Whilst embracing the national curriculum frameworks for the different age groups, the school’s main priority is to address the autism-specific barriers to learning so that the pupils’ sense of well-being is improved and they are able to take advantage of learning opportunities and achieve to their potential.
Communication and language, social interaction and imagination and independence skills are taught through a range of teaching and learning approaches across the school.
A multi-modal approach to communication is promoted which includes speech, symbols, photographs, objects of reference and signing. Class teams work closely with speech and language therapists to assess pupils and develop individual communication programmes which are embedded across the curriculum. Their aims are to develop the pupils’ non-verbal and verbal communication abilities as well as social interaction, attention and understanding. The Picture Exchange Communication System (PECS) is used very successfully in all curriculum areas to support those pupils with limited or no verbal language in expressing initially needs and wants and over time their opinions and comments.
The pupils’ sensory difficulties are addressed by the staff with the support of the occupational therapy team; a sensory profile assessment is carried out which informs individual pupils’ sensory diets. Awareness and understanding of the sensory issues related to autism has enabled us to make huge improvements to the well-being of individual pupils.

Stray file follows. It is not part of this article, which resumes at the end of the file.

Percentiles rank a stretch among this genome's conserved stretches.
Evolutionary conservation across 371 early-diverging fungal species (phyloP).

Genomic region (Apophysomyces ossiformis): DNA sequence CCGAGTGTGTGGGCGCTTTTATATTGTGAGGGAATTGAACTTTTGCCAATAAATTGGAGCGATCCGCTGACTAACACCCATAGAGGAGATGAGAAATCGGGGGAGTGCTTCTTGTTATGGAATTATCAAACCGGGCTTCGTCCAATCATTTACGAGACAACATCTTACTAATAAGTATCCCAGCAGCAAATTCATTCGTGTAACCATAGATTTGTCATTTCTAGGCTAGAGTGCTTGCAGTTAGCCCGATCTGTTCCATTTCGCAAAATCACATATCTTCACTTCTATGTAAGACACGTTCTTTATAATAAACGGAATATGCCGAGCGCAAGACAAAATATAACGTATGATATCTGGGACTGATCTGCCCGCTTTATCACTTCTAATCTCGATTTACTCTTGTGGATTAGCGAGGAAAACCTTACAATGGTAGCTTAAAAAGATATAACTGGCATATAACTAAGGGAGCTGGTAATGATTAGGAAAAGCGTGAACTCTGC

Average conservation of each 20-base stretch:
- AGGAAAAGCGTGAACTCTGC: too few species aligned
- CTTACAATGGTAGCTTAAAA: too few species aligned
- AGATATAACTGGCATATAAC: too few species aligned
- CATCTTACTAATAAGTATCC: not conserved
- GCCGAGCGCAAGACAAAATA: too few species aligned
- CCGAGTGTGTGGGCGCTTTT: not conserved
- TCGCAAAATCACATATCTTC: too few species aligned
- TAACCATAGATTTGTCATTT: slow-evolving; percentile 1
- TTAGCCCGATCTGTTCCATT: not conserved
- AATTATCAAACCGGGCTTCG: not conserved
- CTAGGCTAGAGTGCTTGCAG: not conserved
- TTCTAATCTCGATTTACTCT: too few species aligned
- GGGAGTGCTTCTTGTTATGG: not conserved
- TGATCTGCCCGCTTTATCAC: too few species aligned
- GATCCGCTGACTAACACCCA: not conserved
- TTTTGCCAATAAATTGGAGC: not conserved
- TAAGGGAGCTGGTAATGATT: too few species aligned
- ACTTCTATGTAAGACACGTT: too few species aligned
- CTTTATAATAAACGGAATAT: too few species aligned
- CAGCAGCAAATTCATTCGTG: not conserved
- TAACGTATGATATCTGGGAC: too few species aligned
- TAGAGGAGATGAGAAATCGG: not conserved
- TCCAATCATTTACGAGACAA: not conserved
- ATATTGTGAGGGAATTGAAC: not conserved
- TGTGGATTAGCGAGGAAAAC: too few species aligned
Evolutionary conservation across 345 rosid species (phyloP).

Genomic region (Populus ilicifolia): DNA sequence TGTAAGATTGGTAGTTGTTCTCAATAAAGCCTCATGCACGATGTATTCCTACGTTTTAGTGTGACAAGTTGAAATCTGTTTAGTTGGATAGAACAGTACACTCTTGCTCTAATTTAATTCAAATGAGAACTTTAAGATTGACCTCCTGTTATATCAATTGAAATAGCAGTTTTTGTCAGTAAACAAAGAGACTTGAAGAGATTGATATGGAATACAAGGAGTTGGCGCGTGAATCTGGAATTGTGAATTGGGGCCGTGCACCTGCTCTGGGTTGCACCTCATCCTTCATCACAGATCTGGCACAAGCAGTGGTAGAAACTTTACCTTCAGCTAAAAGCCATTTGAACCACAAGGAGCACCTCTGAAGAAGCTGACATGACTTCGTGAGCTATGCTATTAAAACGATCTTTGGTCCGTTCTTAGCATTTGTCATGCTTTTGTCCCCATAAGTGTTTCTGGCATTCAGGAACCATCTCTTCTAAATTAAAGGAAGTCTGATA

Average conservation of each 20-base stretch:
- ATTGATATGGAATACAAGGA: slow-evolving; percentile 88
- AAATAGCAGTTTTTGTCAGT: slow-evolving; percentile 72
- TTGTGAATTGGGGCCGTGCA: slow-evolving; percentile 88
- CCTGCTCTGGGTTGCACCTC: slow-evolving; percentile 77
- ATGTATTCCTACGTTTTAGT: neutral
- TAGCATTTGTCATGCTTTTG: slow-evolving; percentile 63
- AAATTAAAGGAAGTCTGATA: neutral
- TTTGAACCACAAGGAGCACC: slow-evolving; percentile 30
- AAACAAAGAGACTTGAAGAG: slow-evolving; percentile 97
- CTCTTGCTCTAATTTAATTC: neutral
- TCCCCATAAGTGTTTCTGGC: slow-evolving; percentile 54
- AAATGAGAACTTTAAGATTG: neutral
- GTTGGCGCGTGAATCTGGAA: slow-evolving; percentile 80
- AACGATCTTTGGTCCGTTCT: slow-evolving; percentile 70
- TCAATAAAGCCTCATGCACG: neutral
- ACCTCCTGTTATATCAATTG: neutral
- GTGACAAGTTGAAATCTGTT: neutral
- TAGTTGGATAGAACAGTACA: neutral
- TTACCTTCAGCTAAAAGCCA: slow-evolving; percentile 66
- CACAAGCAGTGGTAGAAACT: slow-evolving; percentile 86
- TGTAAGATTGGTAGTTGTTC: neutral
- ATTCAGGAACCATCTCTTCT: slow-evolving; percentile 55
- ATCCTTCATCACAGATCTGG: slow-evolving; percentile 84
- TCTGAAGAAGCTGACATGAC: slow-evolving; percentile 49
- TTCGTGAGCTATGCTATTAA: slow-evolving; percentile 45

Routine and structure have key roles in the organisation of the school day, the classroom environment and individual work patterns; visual timetables, individual schedules, working towards contracts, individual work stations and clear routines establish and reinforce expectations for the pupils, help them to understand the day’s events, reduce anxieties and support the learning process.
Pupils of all ages at Thomas Bewick enjoy a wide range of physical and sporting opportunities both in school and out in the community. We believe that regular and frequent exercise can allay some of the difficulties and frustrations young people with autism suffer and has a positive benefit on communication, interaction and learning. Regular activities include swimming, horse-riding, PE trampolining and rebound therapy.
Extending our pupils’ learning into the community and increasing awareness and coping skills in a range of environments is very important to us. Regular and frequent visits support the transfer of skills across different settings and increase opportunities for pupils to socially interact with a wider group of people. In addition to using local facilities, pupils visit leisure and soft play venues, farms, the city-centre, cinemas and restaurants. We seek active involvement in the community and enjoy very good links with other schools, further education colleges, cultural venues such as The Custom House in South Shields and organisations such as Skimstone Film and Sound.